Once a learning disability is identified, different kinds of assistance can be provided. In addition to specialized, explicit types of instruction, children with LD are entitled to have accommodations (such as extended time, readers, and note-takers) or modifications (such as abbreviated tests or alternate assignments) as appropriate. These guarantees are afforded to children with LD by law.
Under the Individuals with Disabilities Education Act (IDEA) of 1997 and Americans with Disabilities Act (ADA) of 1990, people of all ages with LD – children and adults – are protected against discrimination and have a right to different forms of assistance in the classroom and workplace.
Depending on your age and the type of learning disability and its severity, different kinds of assistance can be provided. Consider a variety of strategies when planning instruction and support. A person may benefit from help by both specialists and those who are closest to the person. Try different ideas and openly exchange thoughts on what works best.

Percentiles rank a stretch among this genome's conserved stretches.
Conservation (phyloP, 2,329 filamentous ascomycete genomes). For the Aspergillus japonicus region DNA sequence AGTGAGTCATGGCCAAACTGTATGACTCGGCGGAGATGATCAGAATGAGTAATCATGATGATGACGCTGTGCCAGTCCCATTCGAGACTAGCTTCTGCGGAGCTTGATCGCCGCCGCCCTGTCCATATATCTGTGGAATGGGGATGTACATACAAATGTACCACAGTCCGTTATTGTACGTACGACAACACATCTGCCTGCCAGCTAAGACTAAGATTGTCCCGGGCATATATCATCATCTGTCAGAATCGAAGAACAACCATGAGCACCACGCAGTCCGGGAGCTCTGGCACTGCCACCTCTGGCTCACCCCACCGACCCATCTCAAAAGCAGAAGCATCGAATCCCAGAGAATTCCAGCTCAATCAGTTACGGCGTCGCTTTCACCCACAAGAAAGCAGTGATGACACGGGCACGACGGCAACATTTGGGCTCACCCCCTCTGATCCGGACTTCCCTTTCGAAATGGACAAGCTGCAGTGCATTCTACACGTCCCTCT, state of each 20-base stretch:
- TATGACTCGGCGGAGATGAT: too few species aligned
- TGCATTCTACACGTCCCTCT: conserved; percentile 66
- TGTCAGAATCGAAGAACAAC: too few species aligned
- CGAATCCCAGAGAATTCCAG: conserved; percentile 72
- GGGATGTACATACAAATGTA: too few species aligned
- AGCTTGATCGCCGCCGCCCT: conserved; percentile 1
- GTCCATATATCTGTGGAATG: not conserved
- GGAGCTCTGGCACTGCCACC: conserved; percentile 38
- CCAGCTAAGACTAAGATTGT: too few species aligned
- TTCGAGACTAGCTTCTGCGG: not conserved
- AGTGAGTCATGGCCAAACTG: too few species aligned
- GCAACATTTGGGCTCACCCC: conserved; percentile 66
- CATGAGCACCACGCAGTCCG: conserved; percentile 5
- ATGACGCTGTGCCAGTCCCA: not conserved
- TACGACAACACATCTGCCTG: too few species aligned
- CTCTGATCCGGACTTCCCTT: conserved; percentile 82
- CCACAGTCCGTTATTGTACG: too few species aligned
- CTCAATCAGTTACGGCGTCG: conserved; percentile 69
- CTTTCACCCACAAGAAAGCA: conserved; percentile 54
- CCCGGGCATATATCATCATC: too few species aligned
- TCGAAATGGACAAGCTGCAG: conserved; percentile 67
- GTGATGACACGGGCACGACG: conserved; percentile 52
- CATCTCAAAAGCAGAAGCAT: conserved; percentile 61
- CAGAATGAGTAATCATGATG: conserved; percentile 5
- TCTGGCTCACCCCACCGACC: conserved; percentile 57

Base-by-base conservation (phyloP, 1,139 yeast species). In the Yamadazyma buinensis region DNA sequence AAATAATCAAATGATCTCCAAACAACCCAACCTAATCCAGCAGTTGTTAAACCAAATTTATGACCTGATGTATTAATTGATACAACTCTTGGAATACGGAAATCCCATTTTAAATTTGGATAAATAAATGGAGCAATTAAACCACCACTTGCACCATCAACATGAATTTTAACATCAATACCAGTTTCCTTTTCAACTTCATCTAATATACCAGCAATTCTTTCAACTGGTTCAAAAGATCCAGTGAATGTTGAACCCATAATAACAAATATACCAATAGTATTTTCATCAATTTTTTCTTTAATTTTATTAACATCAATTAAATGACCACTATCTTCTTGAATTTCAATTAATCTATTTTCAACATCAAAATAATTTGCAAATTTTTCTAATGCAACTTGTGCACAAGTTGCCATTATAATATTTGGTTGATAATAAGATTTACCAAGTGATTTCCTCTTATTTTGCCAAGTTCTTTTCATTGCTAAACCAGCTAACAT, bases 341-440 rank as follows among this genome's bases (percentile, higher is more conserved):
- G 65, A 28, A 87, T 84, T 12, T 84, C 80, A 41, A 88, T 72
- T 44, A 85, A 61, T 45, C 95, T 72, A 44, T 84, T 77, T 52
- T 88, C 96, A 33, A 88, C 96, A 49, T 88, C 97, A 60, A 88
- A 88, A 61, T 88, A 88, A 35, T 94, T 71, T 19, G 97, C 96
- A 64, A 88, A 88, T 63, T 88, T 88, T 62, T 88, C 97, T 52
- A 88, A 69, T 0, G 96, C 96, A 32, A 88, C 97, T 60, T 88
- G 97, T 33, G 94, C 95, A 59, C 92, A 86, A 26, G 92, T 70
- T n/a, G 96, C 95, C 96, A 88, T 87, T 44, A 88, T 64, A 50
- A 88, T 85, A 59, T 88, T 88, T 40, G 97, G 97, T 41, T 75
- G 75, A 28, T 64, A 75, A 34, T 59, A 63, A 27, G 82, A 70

|Disability||Area of difficulty||Symptoms include trouble with:||Example|
|Dyslexia||Processing language||Reading, writing, and spelling||Letters and words may be written or pronounced backwards|
|Dyscalculia||Math skills||Computation, remembering math facts, concepts of time and money||Difficulty learning to count by 2s, 3s, 4s|
|Dysgraphia||Written expression||Handwriting, spelling, composition||Illegible handwriting, difficulty organizing ideas|
|Dyspraxia||Fine motor skills||Coordination, manual dexterity||Trouble with scissors, buttons, drawing|
Information Processing Disorders
|Auditory Processing Disorder||Interpreting auditory information||Language development, reading||Difficulty anticipating how a speaker will end a sentence|
|Visual Processing Disorder||Interpreting visual information||Reading, writing, and math||Difficulty distinguishing letters like "h" and "n"|
Other Related Disorders
|Attention-Deficit/ Hyperactivity Disorder (AD/HD)||Concentration and focus||Over-activity, distractibility, and impulsivity||Can't sit still, loses interest quickly|
1 Data Accountability Center. “Part B Child Count, 2008.” http://www.ideadata.org/PartBChildCount.asp (23 June 2010).
2 Executive Summary, National Research Council, 2001
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Reprinted with the permission of the National Center for Learning Disabilities. © 1999-2009 National Center for Learning Disabilities, Inc. All Rights Reserved.